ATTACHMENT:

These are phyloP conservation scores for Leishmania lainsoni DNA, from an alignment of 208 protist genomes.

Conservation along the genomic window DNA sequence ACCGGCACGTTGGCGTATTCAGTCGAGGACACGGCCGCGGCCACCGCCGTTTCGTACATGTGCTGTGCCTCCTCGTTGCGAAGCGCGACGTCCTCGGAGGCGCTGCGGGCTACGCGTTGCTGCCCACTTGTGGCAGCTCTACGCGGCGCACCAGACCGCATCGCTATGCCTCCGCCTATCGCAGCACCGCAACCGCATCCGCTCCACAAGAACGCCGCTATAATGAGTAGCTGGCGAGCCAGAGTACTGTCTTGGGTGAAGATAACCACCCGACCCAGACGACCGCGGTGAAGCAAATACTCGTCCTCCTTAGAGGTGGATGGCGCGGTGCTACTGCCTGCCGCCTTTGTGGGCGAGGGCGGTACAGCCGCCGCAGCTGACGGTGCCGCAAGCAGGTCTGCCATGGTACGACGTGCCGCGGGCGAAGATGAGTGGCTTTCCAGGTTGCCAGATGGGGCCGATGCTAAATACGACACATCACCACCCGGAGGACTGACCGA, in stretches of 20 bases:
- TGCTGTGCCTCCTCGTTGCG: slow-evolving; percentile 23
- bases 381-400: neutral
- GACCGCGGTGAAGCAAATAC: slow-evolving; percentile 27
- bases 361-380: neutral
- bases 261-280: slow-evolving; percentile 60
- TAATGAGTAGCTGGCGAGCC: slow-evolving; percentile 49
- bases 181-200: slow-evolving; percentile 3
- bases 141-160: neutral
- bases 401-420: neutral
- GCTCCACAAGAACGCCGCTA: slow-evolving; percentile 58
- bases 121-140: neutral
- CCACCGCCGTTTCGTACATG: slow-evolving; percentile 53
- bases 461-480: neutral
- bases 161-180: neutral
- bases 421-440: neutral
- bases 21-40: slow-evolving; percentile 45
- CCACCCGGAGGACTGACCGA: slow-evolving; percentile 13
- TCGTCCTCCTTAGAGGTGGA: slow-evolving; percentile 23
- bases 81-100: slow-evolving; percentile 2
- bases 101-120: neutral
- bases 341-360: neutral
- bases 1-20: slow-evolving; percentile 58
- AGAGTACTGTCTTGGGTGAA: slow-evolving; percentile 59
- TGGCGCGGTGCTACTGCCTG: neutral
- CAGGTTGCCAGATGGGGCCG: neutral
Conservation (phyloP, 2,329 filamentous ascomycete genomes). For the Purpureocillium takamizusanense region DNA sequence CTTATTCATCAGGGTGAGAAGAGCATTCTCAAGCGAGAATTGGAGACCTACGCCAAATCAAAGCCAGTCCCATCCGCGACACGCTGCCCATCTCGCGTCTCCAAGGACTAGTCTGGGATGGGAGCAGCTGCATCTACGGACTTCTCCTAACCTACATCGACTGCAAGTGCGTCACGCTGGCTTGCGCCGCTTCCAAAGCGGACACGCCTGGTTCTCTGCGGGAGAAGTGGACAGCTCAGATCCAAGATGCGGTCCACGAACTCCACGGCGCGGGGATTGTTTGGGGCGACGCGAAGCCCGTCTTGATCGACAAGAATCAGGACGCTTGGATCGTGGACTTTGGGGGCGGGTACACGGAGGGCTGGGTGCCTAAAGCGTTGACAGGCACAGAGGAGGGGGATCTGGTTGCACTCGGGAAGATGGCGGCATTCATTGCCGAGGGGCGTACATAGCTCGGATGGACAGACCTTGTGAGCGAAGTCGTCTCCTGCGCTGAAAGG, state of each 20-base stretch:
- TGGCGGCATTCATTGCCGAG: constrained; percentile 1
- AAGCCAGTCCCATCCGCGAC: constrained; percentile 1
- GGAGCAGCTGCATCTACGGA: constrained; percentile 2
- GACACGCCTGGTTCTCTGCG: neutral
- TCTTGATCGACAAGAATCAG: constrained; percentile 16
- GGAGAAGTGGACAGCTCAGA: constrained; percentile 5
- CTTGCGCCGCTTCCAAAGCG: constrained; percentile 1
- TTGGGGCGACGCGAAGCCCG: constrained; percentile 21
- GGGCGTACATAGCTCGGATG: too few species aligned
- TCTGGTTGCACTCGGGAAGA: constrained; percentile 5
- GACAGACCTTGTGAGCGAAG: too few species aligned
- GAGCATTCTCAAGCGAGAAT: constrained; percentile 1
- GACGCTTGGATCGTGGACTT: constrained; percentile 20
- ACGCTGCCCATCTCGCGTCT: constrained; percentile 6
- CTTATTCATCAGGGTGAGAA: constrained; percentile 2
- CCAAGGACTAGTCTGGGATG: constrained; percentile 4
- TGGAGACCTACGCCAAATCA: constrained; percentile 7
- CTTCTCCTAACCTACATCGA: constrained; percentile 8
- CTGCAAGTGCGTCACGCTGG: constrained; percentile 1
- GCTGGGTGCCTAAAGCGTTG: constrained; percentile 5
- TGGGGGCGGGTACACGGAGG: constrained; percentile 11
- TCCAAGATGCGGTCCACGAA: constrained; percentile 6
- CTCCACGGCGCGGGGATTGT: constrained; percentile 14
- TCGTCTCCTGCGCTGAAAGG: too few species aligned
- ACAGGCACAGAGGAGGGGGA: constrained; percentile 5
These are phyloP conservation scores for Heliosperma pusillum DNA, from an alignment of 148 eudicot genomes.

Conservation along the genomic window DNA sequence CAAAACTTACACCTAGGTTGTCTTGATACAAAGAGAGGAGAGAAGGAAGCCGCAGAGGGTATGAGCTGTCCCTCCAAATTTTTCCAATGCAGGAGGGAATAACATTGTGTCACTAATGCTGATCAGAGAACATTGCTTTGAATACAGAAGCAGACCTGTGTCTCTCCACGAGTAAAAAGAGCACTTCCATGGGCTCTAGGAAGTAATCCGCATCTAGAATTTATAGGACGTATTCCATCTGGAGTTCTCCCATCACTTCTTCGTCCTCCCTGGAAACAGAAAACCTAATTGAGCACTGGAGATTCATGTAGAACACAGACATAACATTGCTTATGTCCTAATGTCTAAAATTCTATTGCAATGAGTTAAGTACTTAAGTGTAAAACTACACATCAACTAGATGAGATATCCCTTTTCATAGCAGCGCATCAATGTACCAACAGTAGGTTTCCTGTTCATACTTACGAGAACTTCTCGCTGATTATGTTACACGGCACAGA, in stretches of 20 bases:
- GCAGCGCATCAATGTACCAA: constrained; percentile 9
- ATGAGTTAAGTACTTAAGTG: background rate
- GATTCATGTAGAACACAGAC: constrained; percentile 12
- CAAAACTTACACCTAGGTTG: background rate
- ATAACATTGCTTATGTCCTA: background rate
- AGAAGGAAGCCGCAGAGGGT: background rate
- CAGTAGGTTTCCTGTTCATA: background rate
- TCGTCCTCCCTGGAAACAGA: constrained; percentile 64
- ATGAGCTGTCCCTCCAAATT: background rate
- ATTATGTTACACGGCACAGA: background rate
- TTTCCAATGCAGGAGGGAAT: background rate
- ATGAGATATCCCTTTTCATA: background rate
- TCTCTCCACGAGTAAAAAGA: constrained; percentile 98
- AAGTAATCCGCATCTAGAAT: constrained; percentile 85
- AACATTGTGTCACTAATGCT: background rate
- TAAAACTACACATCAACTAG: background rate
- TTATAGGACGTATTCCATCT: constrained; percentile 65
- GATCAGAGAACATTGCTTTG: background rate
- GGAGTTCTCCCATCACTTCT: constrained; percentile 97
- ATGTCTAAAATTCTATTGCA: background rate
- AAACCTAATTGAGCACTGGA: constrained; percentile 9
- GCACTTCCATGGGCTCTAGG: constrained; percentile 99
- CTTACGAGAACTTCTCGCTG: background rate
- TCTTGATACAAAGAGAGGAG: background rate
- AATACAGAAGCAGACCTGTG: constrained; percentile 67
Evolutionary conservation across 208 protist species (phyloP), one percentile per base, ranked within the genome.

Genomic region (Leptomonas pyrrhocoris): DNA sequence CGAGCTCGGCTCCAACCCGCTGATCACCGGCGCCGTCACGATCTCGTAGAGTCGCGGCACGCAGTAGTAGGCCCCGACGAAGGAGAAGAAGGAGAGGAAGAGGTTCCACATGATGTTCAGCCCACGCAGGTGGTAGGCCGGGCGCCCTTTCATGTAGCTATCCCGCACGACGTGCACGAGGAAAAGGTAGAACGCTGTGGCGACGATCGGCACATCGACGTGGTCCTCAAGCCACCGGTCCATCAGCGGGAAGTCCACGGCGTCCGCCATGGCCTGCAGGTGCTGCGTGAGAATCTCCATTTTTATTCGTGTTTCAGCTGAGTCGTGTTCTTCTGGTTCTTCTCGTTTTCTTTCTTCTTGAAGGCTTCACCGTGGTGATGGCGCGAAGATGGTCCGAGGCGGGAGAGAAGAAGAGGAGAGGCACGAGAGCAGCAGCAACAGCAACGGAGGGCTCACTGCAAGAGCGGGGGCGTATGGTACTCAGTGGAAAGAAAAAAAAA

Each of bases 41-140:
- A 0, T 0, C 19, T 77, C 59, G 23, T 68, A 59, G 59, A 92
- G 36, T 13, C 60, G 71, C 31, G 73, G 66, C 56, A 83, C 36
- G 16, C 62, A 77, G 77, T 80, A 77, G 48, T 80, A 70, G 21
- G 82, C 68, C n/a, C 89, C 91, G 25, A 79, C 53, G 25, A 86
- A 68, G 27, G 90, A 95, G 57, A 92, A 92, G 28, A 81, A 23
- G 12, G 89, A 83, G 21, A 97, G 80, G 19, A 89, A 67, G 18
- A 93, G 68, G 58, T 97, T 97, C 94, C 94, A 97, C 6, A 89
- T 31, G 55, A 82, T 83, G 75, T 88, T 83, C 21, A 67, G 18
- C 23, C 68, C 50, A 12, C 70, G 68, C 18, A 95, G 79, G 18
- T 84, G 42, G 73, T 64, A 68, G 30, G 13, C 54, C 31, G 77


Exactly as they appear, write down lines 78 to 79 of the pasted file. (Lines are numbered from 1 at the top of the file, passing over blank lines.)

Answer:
- CTTACGAGAACTTCTCGCTG: background rate
- TCTTGATACAAAGAGAGGAG: background rate